This is the most common form of arteriosclerosis. It is a serious, progressive disease which develops when fatty deposits called ‘atheromas’ build up within the artery walls. These deposits are comprised of cholesterol and over time, clog up the arteries.
This restricts blood supply through the arteries to internal organs which affects its ability to function as normal. Another problem is if one of these fatty deposits (or plaques) ruptures which then causes a blood clot to form within the artery. This blood clot can prevent blood from flowing to an internal organ, such as the heart which then prevents that organ from receiving energy and oxygen. Cells within that organ die which causes permanent damage. For example, if this occurs in a part of the brain then it will result in a stroke. Atherosclerosis is caused by several factors, one of these being high blood pressure.
Causes of atherosclerosis
- High blood pressure (hypertension)
- A diet high in saturated fats
- Excessive alcohol consumption
- Genetic history
- Ethnicity, e.g. Peoples of South Asian and African descent are at greater risk of high blood pressure and atherosclerosis.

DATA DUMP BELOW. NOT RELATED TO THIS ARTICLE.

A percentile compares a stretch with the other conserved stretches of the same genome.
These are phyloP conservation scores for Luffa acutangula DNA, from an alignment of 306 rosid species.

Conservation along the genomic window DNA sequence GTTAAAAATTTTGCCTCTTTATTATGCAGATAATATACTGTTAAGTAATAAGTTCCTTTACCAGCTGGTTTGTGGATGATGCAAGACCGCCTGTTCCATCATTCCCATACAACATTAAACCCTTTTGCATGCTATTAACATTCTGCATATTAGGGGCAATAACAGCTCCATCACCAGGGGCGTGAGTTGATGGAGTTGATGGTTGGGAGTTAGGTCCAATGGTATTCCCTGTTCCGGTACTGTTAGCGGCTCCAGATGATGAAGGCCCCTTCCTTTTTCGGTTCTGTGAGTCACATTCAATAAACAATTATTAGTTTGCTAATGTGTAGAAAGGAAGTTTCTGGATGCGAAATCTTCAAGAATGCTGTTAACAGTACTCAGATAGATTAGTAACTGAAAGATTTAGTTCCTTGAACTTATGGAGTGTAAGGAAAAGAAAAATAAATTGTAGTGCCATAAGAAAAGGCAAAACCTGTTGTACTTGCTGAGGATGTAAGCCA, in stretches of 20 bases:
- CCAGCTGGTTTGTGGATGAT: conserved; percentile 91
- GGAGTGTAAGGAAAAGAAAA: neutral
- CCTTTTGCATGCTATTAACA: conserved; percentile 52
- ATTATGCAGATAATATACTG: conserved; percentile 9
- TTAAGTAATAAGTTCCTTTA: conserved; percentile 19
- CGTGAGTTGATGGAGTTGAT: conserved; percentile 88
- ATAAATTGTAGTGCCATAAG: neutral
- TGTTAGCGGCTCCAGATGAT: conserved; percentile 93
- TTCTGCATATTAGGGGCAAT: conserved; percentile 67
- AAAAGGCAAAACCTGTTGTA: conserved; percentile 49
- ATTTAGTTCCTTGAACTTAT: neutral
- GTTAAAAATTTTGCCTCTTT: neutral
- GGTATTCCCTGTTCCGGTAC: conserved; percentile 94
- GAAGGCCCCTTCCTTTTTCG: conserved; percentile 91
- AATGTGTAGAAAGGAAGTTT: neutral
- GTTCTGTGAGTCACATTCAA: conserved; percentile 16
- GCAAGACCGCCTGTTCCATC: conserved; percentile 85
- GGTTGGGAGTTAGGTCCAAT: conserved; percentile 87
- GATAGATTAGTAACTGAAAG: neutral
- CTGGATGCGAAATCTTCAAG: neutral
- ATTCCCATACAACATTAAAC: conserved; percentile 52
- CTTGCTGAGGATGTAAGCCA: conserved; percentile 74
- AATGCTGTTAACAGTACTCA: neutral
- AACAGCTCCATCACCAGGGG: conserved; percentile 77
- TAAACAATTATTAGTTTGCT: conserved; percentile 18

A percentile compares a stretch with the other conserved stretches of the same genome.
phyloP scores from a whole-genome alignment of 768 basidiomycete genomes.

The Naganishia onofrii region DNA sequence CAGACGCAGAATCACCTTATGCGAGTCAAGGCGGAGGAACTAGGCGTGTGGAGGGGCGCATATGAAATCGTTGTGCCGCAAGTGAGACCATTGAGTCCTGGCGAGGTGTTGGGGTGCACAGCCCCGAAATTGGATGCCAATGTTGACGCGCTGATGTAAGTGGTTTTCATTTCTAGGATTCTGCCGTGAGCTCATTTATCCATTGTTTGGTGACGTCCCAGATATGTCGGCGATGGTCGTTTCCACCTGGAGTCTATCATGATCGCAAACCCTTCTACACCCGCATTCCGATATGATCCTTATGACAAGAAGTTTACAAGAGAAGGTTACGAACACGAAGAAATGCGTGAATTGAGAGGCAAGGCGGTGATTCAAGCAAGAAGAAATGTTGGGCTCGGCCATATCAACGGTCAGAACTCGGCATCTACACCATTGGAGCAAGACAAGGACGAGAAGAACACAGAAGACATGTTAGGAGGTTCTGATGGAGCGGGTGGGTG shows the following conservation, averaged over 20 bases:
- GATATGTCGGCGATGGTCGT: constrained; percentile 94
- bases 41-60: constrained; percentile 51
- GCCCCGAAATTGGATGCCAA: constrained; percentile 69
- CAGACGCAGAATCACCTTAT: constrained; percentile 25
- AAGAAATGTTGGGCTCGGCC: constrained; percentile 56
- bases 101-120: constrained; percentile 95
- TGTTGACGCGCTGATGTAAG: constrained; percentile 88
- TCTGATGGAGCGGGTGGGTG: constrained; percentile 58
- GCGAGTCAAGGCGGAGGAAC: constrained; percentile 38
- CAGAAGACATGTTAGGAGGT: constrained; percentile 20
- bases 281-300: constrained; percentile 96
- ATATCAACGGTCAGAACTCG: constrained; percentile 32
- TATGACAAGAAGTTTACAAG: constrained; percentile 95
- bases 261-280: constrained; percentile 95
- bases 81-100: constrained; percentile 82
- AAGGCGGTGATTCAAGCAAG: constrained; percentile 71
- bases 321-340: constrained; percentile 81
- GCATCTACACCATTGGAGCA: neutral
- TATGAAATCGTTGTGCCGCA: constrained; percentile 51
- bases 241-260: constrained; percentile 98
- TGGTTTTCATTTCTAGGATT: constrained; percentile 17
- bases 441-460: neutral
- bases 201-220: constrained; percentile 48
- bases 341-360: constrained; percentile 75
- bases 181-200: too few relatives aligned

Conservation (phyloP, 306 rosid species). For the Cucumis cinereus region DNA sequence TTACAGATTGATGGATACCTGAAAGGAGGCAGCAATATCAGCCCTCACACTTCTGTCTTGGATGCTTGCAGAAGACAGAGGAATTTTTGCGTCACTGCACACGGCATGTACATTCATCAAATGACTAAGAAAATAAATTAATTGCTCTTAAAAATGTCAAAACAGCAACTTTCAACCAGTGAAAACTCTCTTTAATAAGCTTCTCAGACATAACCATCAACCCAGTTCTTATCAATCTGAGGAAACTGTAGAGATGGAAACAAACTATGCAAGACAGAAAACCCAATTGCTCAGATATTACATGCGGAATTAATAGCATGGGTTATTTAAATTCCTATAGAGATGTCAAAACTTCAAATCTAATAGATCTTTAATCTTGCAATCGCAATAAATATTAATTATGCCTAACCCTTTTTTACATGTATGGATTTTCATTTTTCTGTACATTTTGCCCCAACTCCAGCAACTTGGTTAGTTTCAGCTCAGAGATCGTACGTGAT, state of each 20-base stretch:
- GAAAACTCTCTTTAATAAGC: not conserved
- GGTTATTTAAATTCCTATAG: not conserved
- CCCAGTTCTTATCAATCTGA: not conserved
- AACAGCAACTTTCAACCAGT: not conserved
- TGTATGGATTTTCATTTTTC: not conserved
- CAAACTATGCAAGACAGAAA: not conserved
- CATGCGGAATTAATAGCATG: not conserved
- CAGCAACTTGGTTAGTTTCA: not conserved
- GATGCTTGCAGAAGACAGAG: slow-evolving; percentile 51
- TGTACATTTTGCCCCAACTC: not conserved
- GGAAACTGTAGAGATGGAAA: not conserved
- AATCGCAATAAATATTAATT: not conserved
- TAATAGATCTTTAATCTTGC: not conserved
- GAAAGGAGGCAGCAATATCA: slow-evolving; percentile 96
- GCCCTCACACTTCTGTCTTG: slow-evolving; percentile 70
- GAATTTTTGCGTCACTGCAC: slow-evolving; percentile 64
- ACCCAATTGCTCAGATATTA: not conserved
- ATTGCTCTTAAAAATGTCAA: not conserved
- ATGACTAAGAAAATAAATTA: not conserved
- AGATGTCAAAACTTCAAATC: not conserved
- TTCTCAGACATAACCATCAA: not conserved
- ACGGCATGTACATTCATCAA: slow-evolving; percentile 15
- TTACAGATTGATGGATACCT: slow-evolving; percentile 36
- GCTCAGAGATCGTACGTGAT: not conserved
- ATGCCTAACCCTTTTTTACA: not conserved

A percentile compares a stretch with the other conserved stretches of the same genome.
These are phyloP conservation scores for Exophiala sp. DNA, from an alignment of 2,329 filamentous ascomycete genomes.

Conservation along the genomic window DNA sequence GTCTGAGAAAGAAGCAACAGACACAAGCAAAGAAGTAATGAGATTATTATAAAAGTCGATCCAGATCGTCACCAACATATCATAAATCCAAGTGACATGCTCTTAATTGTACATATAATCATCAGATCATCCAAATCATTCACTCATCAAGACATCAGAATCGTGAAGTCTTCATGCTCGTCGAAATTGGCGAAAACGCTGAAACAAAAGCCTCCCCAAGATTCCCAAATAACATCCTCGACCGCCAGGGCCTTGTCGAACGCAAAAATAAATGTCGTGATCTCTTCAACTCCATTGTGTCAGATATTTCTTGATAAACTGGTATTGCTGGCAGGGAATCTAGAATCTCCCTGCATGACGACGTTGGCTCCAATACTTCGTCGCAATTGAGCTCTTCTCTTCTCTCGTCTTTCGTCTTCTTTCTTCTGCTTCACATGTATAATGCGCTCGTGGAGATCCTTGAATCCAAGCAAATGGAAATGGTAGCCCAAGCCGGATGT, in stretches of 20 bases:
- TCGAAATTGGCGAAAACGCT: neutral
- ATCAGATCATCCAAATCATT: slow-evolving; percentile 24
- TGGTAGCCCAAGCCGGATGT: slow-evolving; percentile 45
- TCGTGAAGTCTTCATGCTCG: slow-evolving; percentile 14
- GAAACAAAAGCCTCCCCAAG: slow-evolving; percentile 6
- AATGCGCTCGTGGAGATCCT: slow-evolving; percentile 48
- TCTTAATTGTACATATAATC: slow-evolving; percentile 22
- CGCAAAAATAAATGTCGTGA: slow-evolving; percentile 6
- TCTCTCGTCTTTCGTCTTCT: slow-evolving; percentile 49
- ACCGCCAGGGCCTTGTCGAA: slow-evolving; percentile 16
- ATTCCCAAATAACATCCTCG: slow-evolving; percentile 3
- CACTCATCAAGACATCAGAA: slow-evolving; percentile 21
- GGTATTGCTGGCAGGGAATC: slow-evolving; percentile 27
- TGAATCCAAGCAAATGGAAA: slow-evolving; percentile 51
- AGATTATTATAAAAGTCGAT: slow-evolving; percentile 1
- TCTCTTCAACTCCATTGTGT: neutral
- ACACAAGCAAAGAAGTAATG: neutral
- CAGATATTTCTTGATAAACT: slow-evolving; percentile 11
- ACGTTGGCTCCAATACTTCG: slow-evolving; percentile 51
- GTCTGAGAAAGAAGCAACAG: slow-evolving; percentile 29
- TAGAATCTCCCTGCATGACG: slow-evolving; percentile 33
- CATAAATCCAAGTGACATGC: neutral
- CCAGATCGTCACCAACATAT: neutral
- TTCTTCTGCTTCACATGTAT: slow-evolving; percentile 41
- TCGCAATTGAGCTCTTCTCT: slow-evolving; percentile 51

- No physical activity
Our arteries harden and narrow as we age, usually once we pass the age of 40. This is often a result of our lifestyles, in the sense that they catch up with us by this age. If you have led an unhealthy lifestyle then there is a greater chance of you developing atherosclerosis.
Symptoms of atherosclerosis
These are likely to be symptoms of any of the following diseases which develop as a result of atherosclerosis:
High blood pressure is a risk factor in any of these diseases.
Atherosclerosis is diagnosed via a range of tests which include blood tests, blood pressure measurements, angiogram and an ECG.
Treatment for atherosclerosis
This much the same as for arteriosclerosisand includes taking exercise, eating healthily, losing weight and other lifestyle changes.
Medication will be prescribed which are designed to treat the causes of atherosclerosis such as high blood pressure. This can include calcium channel blockers, ACE inhibitors and diuretics.
Statins can be prescribed to lower cholesterol levels. Other forms of medication include aspirin which helps to thin the blood and clopidogrel - a type of anti-platelet medicine. Both of these help to prevent blood clots from forming.
Surgery may be performed in more serious cases, e.g. coronary artery bypass.
In both arteriosclerosis and atherosclerosis, the common theme is that of arteries which have hardened and thickened over the years. These arteries are less flexible which mean that the blood flowing through pushes a lot harder against them.
This increased pressure causes blood pressure to rise.
What high blood pressure medication does is to widen these arteries so that blood can flow through as per normal and without any putting any undue pressure on them.
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